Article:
Grass replaces plastic in take-away food packaging

Grass fibers can replace plastic as a 100% biodegradable and disposable material for packaging for take-away food. This is the goal of the new innovative project SinProPack, which aims to develop a sustainable alternative ...

How the spinifex got its hole

Anyone who has visited the Australian outback would be familiar with spinifex grasses, which cover almost a fifth of our continent.

Fungi could manipulate bacteria to enrich soil with nutrients

A team of researchers from the Boyce Thompson Institute (BTI) has discovered a distinct group of bacteria that may help fungi and plants acquire soil nutrients. The findings could point the way to cost-effective and eco-friendly ...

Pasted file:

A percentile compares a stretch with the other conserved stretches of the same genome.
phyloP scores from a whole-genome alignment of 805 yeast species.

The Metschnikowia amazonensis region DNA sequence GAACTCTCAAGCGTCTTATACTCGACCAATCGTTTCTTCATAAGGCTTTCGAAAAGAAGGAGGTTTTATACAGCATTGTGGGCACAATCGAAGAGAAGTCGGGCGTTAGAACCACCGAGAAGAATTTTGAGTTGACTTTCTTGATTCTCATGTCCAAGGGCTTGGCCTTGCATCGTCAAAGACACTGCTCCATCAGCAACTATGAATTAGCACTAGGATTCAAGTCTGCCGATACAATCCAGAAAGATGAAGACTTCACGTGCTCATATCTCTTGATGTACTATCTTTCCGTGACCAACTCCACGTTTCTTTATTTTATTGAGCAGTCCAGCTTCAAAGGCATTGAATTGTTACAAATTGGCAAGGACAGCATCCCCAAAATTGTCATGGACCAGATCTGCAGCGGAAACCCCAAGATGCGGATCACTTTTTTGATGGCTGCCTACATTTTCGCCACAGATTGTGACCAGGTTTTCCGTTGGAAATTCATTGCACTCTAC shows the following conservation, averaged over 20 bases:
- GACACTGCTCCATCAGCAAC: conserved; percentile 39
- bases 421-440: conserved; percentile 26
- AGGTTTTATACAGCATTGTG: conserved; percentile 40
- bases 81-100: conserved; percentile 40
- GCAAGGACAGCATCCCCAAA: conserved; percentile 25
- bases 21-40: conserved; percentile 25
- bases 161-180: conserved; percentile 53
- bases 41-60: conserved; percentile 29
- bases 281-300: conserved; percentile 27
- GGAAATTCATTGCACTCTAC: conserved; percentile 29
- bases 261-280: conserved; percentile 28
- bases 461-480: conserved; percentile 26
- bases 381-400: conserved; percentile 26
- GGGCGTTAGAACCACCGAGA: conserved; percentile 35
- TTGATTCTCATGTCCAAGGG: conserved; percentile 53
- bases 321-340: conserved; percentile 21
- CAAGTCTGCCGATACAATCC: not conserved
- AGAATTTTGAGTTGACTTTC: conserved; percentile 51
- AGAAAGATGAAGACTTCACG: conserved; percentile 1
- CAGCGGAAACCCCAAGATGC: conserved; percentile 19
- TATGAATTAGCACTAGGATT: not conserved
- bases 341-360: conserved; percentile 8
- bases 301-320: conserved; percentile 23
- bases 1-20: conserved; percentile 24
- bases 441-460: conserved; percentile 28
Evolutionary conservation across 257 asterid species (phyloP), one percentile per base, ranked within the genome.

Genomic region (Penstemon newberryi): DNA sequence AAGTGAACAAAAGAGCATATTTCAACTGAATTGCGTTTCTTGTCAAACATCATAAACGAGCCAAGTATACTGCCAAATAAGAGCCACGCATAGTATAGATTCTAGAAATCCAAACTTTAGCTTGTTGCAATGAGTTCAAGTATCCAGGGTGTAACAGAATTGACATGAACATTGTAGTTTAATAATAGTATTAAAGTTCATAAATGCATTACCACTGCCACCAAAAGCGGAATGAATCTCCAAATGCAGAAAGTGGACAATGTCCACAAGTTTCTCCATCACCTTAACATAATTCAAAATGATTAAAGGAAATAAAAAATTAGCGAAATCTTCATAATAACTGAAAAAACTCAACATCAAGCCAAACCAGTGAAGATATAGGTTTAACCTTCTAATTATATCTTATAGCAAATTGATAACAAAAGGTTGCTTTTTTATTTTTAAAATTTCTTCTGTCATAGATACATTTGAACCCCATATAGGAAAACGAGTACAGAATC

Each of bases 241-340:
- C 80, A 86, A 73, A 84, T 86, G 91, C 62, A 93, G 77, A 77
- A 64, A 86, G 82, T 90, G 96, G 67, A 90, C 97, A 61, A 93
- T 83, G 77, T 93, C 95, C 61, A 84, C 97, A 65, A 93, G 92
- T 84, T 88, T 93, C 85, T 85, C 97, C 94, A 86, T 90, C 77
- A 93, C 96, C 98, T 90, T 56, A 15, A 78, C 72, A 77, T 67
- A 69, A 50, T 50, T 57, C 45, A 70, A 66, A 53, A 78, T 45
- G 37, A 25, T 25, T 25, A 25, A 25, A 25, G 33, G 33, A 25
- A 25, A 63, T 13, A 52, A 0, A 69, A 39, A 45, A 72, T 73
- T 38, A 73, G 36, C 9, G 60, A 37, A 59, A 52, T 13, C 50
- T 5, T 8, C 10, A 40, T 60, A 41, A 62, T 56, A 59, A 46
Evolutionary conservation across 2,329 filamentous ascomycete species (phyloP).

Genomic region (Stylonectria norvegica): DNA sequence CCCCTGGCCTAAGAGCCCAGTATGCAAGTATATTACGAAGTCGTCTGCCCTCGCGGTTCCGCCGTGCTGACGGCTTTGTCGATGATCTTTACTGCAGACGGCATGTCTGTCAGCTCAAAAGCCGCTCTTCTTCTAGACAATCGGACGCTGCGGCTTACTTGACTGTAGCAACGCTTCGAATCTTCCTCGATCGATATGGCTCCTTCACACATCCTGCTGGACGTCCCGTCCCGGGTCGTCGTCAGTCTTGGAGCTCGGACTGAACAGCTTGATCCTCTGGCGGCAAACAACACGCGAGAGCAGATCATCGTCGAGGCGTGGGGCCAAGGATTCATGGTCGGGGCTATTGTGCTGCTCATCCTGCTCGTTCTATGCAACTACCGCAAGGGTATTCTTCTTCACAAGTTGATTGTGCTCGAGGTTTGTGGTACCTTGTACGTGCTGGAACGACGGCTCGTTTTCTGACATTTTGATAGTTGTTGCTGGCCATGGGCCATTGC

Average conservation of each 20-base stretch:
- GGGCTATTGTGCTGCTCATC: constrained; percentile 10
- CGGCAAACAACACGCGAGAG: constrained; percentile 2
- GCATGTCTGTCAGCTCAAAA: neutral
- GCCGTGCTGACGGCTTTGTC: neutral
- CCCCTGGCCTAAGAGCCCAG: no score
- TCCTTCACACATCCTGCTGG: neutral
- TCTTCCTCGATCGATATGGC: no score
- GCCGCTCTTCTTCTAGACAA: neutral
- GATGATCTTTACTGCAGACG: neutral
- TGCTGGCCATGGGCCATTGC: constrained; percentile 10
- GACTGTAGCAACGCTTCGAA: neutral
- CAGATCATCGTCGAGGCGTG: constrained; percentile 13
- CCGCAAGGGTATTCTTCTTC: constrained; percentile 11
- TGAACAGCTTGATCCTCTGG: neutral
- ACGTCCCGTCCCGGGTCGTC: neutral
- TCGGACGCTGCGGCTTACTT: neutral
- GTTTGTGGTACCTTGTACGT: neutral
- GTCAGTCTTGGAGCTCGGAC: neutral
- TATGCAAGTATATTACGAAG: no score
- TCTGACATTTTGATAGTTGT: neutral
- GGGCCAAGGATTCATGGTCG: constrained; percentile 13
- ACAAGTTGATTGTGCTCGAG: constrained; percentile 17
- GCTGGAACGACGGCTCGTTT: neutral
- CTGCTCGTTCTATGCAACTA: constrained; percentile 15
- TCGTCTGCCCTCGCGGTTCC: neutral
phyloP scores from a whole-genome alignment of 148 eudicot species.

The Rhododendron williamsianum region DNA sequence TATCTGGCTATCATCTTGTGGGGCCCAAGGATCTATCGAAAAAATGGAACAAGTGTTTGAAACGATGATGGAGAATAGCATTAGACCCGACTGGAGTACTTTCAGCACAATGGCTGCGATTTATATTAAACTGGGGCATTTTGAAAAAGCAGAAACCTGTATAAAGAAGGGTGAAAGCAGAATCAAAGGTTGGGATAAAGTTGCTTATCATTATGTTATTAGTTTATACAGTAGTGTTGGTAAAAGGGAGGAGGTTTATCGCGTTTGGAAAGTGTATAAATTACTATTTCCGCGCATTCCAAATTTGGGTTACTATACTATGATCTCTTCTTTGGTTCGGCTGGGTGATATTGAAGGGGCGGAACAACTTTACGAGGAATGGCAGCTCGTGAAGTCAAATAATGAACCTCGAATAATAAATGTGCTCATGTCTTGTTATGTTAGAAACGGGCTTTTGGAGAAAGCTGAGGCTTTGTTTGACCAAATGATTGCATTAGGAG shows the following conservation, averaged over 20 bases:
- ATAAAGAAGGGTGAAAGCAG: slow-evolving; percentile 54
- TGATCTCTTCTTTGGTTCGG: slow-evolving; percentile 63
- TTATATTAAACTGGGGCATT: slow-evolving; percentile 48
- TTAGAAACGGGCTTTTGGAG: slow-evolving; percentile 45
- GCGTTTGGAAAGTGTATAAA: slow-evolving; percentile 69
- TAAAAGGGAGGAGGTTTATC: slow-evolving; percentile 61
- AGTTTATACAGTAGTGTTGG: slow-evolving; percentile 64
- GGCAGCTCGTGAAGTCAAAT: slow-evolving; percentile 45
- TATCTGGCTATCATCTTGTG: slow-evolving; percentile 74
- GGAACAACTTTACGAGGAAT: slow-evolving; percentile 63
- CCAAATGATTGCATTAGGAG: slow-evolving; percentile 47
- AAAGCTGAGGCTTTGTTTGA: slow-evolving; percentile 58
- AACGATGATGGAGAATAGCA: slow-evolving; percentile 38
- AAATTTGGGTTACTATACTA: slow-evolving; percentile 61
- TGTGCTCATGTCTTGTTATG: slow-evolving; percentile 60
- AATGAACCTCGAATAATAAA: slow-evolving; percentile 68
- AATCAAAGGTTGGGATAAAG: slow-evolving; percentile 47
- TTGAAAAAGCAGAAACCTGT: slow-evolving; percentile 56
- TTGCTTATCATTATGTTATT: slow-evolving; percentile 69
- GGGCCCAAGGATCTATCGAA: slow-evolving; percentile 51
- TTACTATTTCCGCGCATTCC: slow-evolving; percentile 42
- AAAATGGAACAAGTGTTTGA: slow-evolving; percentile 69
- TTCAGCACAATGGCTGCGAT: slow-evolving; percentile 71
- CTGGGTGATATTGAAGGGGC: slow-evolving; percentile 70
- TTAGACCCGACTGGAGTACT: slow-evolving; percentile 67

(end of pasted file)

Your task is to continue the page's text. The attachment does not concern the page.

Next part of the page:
How grasslands respond to climate change

"Based on field experiments with increased carbon dioxide concentration, artificial warming, and modified water supply, scientists understand quite well how future climate change will affect grassland vegetation. Such knowledge ...

page 1 from 27

Grass

Grasses, or more technically graminoids, are monocotyledonous, usually herbaceous plants with narrow leaves growing from the base. They include the "true grasses", of the Poaceae (or Gramineae) family, as well as the sedges (Cyperaceae) and the rushes (Juncaceae). The true grasses include cereals, bamboo and the grasses of lawns (turf) and grassland. Sedges include many wild marsh and grassland plants, and some cultivated ones such as water chestnut (Eleocharis dulcis) and papyrus sedge (Cyperus papyrus). Uses for graminoids include food (as grain, sprouted grain, shoots or rhizomes), drink (beer, whisky), pasture for livestock, thatch, paper, fuel, clothing, insulation, construction, sports turf, basket weaving and many others.

This text uses material from Wikipedia, licensed under CC BY-SA